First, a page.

This past weekend we took Fionn's mom to see Berlin. Me and Berlin have a LOT of history. I first visited in 2009 when I spent Christmas with my German friend. I went back twice the next year to reunite with old friends and meet new friends. A year after that I moved there for my job, met Fionn during a night out in Prenzlauerberg, and we spent the rest of the summer falling in love with the Brandenburg Gate as a backdrop. Since moving to Bavaria I've been back to visit more times than I can count. I still have a lot of friends there and it always feels like home.
So, you could say that me and Berlin have a thing goin' on.
I LOVE Berlin. It has shaped me in so many ways. I love its energy, its creativity, its history, the amazing food, and even its annoying hipsters (seriously it's the Hipster Mecca) who if nothing else give me a good laugh. Not to mention, around every corner is a memory-of awesome nights out, spending time with incredible friends, and of course, falling in love with my dear Fionn.
There is SO much to see and do in Berlin, but we decided to show Fionn's mom the highlights on our first day there. Let's get started!
We started at Alexanderplatz, on the eastern side of Berlin. Most of the fun, touristy sights are in the east, not to mention awesome shopping and nightlife. West Berlin is cool too, but if you're short on time, head East!
The TV tower at Alexanderplatz was built by the communists during the DDR times. It's the second tallest structure in Europe. These days the surrounding area is a giant commercial center with huge malls and fast food places. A bit ironic, right?
From there we headed back the old Rathaus over to the Berliner Dome and Museum Island (which is, as you might expect, an island of museums).
in front of the Ancient History Museum
Since this was Shannon and Fionn's tour, we took a detour here for checking out a flea market, some thrift stores, and a delicious burrito at our favorite California burrito place, Dolores. If you haven't been there yet...seriously, just go already!!
If you're a regular tourist, keeping going straight towards Unter den Linden, a giant shopping boulevard that'll take you to the Brandenburg Gate. En route you'll see a war memorial, the Opera House, and a memorial to the Nazi book burnings in the 1940s.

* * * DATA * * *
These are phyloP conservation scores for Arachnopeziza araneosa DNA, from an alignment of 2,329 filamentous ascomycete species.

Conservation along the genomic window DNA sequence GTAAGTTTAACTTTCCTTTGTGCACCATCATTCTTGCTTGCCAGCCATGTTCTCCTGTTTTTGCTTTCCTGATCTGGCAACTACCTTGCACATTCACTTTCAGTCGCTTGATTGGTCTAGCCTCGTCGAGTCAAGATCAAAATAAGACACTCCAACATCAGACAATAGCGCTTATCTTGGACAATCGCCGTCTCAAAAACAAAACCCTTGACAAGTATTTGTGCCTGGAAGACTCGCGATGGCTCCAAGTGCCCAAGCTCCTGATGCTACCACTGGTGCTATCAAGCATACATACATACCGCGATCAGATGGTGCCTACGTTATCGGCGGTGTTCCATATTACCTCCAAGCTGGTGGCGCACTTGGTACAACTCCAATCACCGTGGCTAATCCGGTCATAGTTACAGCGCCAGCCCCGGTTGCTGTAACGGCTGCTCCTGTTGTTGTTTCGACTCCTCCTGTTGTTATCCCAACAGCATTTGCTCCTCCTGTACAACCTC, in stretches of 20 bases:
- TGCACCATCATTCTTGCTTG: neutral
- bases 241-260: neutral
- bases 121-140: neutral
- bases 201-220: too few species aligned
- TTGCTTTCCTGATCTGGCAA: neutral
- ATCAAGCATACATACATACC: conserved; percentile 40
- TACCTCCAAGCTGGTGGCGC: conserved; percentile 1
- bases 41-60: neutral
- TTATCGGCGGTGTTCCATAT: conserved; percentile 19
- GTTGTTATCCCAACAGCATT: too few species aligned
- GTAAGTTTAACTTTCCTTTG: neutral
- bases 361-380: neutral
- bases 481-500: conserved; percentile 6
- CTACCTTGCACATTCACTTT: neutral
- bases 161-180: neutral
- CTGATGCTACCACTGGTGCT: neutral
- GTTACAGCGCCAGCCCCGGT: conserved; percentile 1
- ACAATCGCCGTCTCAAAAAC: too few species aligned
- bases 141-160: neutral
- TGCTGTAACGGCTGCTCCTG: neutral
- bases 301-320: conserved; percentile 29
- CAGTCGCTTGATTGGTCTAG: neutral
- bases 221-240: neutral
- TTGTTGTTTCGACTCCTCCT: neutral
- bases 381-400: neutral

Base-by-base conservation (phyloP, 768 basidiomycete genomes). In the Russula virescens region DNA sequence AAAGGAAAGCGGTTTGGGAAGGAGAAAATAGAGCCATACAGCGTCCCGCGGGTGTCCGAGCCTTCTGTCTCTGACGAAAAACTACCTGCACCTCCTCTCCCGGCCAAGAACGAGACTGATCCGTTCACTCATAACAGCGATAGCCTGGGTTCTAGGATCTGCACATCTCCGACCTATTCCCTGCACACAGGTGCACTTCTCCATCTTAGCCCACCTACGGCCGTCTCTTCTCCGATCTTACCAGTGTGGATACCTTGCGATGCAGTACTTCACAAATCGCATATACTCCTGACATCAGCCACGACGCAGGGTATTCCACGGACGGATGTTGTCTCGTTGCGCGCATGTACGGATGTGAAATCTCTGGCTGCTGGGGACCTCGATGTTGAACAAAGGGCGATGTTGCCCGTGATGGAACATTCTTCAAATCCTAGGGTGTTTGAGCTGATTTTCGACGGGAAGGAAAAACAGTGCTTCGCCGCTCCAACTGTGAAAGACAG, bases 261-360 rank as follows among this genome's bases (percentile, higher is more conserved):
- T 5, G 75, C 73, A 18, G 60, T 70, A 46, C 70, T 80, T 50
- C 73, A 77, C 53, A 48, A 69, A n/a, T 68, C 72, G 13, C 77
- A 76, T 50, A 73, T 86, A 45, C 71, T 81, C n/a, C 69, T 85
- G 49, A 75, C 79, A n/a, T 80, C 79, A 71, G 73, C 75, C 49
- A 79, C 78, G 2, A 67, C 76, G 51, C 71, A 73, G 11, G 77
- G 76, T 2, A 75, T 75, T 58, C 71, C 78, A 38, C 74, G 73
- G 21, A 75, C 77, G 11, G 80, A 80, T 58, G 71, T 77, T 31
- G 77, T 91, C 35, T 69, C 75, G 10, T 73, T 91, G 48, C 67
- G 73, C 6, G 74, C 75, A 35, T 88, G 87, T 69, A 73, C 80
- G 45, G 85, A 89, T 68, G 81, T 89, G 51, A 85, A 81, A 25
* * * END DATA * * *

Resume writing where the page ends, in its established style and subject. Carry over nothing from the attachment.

Or you can eat burritos and then take the U-Bahn to the Brandenburg Gate. Ta-dah!
The Brandenburg Gate marks the border with West Berlin, where the wall once stood. These days you can walk right through and see the brick path marking where the wall once stood. It goes right through a present day busy street. Pretty incredible.
look for the bricks marking the wall's path cutting through the street!
From there you can easily walk over to the Bundestag, Germany's Parliament Building. It was heavily damaged during the war but it's back in use today. The graffiti from occupying Russian soldiers is still on the wall!
These days you have to make an appointment to go inside. I went the summer I had my internship, and it's cool but not essential. We skipped it.
Our next stop was the Holocaust Memorial. It's a controversial memorial, but I always find it very thought provoking. My German friend told me that the original design planned to build the pillars into the street so cars would have to go around them, forcing people to confront the memorial in their every day life. Obviously that didn't happen for safety reasons, but still interesting!
They start small but soon become towering pillars
What do you think about it?
As we headed towards Potsdamer Platz, we encountered a Trabi Safarai! Trabi is short for Trabant, the car produced by the DDR during the Cold War. Now they're something of a cultural icon for the DDR.
Next stop was Checkpoint Charlie, one of the checkpoints that separated the American sector from the Soviet sector.
Quick history lesson (sorry y'all, I wrote my senior thesis East and West Germany and the Berlin Wall, so bear with me!). Germany was split into 4 sections following WWII-with the Soviets, Americans, French, and British each controlling a section, and the same thing happened in Berlin. The Soviets decided to take control of their section and create a communist state, leading to the creation of East Germany, (aka the DDR). The East Germans built a wall (which they called the anti fascist defense wall) dividing East and West Berlin to keep out Western influence. West Berlin was basically an island of capitalism in an ocean of communism, so there was a big American presence there until the end of the Cold War.
You can read more about the Berlin Wall here. It's really fascinating!
These days the checkpoint is a campy tourist attraction, but a little over 20 years ago, it was ground zero in the battle between the Soviets and the US. Amazing how much things can change in such a short time!
That was it for our first day! This is barely scratching the surface of this incredible place. Have you ever been to Berlin? What was your favorite part?
More Berlin posts to come! :)